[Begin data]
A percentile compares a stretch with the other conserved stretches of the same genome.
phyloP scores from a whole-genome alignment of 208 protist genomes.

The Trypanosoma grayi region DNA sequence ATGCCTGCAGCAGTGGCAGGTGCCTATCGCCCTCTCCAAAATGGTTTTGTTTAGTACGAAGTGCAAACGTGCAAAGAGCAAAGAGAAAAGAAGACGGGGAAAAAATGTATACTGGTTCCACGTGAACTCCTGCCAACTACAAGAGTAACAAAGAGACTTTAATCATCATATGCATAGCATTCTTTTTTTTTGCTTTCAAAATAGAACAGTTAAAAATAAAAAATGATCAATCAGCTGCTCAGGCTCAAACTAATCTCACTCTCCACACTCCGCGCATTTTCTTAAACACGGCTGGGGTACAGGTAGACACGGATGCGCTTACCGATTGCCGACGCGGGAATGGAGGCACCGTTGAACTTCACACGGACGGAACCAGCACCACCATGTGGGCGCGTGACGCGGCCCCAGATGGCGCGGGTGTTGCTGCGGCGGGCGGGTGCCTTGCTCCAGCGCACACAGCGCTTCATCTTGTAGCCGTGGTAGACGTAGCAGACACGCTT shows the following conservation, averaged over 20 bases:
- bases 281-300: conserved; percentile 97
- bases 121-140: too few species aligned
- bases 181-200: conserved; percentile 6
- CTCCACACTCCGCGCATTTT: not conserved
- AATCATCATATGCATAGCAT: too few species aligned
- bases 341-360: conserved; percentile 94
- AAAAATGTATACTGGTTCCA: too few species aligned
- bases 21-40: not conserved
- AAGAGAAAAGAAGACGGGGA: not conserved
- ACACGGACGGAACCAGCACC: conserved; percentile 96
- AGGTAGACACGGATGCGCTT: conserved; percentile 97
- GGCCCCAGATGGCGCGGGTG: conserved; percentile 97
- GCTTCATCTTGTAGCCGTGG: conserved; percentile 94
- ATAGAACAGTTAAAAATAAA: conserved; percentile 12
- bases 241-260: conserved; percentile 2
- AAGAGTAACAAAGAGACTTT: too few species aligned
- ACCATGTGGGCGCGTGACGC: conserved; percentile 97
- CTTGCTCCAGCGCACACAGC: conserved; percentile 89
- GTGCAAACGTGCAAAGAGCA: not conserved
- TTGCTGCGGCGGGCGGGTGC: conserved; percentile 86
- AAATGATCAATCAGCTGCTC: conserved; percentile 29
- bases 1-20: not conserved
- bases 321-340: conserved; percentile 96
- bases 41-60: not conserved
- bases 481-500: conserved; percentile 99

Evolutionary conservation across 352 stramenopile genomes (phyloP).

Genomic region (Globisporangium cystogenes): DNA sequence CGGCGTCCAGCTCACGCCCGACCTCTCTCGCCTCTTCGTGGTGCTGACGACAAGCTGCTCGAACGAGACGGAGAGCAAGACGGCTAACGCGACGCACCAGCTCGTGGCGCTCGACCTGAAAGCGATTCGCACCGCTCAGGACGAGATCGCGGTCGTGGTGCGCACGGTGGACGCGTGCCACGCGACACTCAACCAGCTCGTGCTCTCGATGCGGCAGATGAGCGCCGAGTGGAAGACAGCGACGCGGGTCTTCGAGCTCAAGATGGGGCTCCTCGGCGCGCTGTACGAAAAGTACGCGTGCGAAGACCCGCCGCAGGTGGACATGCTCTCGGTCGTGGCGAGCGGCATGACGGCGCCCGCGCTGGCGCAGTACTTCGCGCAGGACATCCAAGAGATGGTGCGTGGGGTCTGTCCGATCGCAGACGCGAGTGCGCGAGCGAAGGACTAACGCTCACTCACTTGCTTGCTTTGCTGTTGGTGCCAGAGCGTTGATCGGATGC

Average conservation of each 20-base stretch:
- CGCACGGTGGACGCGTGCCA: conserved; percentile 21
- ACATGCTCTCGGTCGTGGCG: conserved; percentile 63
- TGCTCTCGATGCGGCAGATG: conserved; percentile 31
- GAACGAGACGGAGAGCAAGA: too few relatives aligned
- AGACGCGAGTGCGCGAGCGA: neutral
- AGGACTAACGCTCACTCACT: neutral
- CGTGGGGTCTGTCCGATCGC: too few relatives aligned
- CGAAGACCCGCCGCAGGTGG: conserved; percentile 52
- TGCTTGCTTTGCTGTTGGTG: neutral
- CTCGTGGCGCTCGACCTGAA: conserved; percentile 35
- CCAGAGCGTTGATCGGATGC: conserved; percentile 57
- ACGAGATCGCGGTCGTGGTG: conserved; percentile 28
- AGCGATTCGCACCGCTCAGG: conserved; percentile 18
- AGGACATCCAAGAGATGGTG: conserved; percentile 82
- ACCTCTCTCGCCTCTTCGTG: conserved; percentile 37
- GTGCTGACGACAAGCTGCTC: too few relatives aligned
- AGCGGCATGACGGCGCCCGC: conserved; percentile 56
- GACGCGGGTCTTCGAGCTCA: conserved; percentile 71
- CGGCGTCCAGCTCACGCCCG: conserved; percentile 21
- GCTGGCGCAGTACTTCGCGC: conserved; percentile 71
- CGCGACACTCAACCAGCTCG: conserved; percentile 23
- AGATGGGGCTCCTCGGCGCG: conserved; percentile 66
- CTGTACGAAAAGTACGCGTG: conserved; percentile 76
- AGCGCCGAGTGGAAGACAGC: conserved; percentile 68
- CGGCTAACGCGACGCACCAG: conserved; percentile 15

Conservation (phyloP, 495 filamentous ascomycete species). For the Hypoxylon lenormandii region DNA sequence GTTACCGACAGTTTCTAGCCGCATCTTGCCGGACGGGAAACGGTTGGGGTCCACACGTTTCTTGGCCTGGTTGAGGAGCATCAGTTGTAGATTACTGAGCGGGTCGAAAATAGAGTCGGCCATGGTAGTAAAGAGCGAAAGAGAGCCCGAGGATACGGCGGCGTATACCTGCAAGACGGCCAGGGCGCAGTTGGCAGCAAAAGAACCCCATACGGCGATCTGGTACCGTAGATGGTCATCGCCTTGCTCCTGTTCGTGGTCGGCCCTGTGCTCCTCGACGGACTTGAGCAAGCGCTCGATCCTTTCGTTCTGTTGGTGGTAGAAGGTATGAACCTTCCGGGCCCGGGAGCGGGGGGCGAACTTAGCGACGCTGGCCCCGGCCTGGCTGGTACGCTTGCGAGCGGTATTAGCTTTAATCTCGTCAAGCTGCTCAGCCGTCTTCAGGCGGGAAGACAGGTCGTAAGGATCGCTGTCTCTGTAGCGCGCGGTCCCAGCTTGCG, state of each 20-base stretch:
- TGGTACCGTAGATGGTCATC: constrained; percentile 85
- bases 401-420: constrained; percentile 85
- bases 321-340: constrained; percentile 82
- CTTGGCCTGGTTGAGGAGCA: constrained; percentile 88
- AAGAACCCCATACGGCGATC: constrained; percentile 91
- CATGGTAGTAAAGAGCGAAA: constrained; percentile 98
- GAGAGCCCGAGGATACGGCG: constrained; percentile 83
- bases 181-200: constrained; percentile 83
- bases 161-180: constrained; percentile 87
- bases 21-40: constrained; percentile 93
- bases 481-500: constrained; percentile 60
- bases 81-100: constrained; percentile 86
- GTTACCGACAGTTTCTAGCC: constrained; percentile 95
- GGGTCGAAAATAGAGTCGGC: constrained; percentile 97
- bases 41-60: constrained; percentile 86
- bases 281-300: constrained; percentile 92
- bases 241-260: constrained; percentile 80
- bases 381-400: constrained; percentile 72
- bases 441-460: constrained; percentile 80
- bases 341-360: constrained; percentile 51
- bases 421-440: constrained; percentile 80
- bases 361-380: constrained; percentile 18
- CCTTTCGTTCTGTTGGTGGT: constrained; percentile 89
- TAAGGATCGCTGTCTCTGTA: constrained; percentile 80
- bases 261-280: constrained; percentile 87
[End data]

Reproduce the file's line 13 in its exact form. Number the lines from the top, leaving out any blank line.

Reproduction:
- ACACGGACGGAACCAGCACC: conserved; percentile 96